Black Girl Magic – More than just a trend.

It’s all over the news. #BlackGirlMagic. It hits home for me. I’m black. I’m a girl. I work for a radio station called Magic.  Let’s look at what this trending hashtag is all about and what some others have to say about it all…

Created by CaShawn Thompson two years ago to celebrate the power, resilience and beauty of black women, the hashtag #BlackGirlMagic has taken over social media. Essence dedicated three fierce February covers to the phenomenon and Teen Vogue’s issue featuring Amandla Stenberg is most definitely all about the hashtag magic.

Speaking of Amanda Stenberg, who plays Rue in the Hunger Games, if you haven’t seen it already you need to check out her video, Don’t Cash Crop on My Cornrows, that went viral in 2015.

Don’t Cash Crop on My Cornrows

Even Barack Obama has an opinion. In an Essence article, President Obama and Misty Copeland Talk Black Girl Magic and the Importance of Social Movements.  TIME reporter Maya Rhodan sat down with President Obama and principal dancer of the American Ballet Theatre, Misty Copeland, to discuss the impact of social activism and movements like Black Lives Matter and Black Girl Magic.

“Social media is obviously the way in which young people are receiving information generally, so the power of young activists to help shape culture and politics through things like Black Lives Matter, I think, is hugely important,” said President Obama.

“I think it couldn’t be more positive for a young Black girl to see that it’s okay to be yourself, it’s okay to not have to transform and look like what you may see on the cover of a lot of  magazines. That you are beautiful, that it’s possible to succeed in any field that you want to, looking the way that you do. With your hair the way it is,” said Misty Copeland.

Here in the UK, women of color such as Color Purple actor Cynthia Erivo and Britain’s Got Talent’s Alesha Dixon have been outspoken about inequality in the entertainment industry.

I salute Alesha Dixon for being so open about her experience.

“Sadly, I’ve learnt that prejudice still exists in parts of the entertainment industry – I did an interview with a magazine once and the journalist quite openly said they wouldn’t put a black person on the front cover because the magazine wouldn’t sell,” she said. “It made me angry because it shouldn’t be about the colour of the person’s skin, it should be about the person.” – Alesha Dixon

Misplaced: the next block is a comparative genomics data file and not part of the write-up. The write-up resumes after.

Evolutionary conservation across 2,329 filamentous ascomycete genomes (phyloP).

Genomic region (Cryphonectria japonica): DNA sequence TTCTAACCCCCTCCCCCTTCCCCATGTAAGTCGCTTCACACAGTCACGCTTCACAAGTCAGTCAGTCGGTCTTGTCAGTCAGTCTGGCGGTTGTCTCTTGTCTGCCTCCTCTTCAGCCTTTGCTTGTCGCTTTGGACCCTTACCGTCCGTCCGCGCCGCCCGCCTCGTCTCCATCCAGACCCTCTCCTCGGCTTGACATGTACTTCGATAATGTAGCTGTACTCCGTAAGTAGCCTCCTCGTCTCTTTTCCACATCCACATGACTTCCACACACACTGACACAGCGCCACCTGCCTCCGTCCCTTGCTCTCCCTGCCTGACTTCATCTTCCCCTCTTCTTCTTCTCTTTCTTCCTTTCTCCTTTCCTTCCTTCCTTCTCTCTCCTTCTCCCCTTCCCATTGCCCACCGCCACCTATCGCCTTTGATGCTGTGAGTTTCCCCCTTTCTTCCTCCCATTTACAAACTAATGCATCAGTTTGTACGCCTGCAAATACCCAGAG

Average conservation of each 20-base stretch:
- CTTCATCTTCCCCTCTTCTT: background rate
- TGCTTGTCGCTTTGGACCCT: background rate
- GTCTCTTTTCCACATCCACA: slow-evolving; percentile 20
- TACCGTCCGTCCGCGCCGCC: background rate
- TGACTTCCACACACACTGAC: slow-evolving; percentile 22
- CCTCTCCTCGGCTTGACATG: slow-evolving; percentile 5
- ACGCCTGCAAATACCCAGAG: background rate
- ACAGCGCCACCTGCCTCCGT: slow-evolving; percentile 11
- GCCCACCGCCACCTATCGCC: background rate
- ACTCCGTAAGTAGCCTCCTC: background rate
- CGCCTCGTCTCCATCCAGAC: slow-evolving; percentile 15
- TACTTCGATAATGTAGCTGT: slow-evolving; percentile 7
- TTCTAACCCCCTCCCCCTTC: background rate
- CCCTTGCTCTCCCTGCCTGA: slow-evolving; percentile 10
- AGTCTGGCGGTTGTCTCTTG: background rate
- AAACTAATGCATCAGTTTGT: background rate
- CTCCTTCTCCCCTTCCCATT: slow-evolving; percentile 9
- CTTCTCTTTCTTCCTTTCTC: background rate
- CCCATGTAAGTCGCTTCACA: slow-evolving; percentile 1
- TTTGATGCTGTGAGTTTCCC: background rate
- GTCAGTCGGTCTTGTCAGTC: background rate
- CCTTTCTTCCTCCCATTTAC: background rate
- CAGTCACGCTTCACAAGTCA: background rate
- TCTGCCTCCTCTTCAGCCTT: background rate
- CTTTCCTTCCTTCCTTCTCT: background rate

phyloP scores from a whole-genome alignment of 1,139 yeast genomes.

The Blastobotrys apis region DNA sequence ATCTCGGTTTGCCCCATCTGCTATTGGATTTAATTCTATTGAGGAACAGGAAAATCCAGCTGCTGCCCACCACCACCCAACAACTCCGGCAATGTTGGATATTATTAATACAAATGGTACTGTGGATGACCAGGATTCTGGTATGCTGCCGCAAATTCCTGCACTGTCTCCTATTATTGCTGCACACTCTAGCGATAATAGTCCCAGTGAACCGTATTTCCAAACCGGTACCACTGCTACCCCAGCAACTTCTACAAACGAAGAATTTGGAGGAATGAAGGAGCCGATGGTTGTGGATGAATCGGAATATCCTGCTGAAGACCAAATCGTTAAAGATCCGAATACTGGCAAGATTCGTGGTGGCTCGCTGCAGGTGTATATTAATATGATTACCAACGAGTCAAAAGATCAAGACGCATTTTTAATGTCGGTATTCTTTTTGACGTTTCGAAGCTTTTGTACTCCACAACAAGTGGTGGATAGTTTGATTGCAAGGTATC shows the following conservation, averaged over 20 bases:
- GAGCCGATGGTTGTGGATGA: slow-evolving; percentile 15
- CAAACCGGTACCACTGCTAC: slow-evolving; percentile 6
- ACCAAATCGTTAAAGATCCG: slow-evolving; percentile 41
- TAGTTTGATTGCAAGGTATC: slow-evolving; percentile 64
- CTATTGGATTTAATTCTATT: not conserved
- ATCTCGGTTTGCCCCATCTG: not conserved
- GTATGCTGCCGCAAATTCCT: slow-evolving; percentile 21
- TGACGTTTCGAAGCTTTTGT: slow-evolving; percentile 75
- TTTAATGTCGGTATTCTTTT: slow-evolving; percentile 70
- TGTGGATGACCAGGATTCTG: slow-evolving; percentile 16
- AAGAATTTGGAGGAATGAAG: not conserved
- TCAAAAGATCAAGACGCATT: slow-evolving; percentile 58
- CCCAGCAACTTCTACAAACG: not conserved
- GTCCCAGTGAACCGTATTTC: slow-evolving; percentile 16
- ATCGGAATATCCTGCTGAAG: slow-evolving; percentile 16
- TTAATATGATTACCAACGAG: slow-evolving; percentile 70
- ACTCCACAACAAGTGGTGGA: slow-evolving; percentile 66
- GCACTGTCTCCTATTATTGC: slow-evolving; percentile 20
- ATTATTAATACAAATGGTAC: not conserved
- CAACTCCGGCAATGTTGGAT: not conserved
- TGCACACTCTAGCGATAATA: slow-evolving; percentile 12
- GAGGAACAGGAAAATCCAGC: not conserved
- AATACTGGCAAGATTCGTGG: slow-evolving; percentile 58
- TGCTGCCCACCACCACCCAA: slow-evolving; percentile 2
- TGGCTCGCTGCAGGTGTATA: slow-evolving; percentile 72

Cynthia Erivo puts it very succinctly “they don’t make roles for us”.

“The thing that disturbs me the most, being in England, is that on the screen we don’t see very many of us – there aren’t very many black girls. They don’t make the roles for us, or they don’t see us in those roles.” – Cynthia Erivo 



I absolutely love the way Huffington Post editor Julee Wilson defines Black Girl Magic…

“a term used to illustrate the universal awesomeness of black women. It’s about celebrating anything we deem particularly dope, inspiring or mind-blowing about ourselves.”

Which is exactly what this movement is all about. Celebrating who we are and leaving a legacy for our daughters… to celebrate our Black Girl Magic and love who we are!

How do I encourage my daughter, who loves performing arts, but asks “mummy shall I do this?  I don’t see many people looking like me on television, in the theatre or in magazines”

This is a question I ask myself from time to time and I know I don’t want my daughters asking the same kind of questions.

So I say to all those beautiful black women, who have been positioned within the media, the arts, positions of authority, with our variety of skin tones, our variety of body shapes… don’t give up.  Keep shining your light.

And remember…

Every time you think about giving up, there is a young girl watching you, admiring you, drawing strength from you.
Don’t spoil her vision of you. Show them that black girls are MAGIC.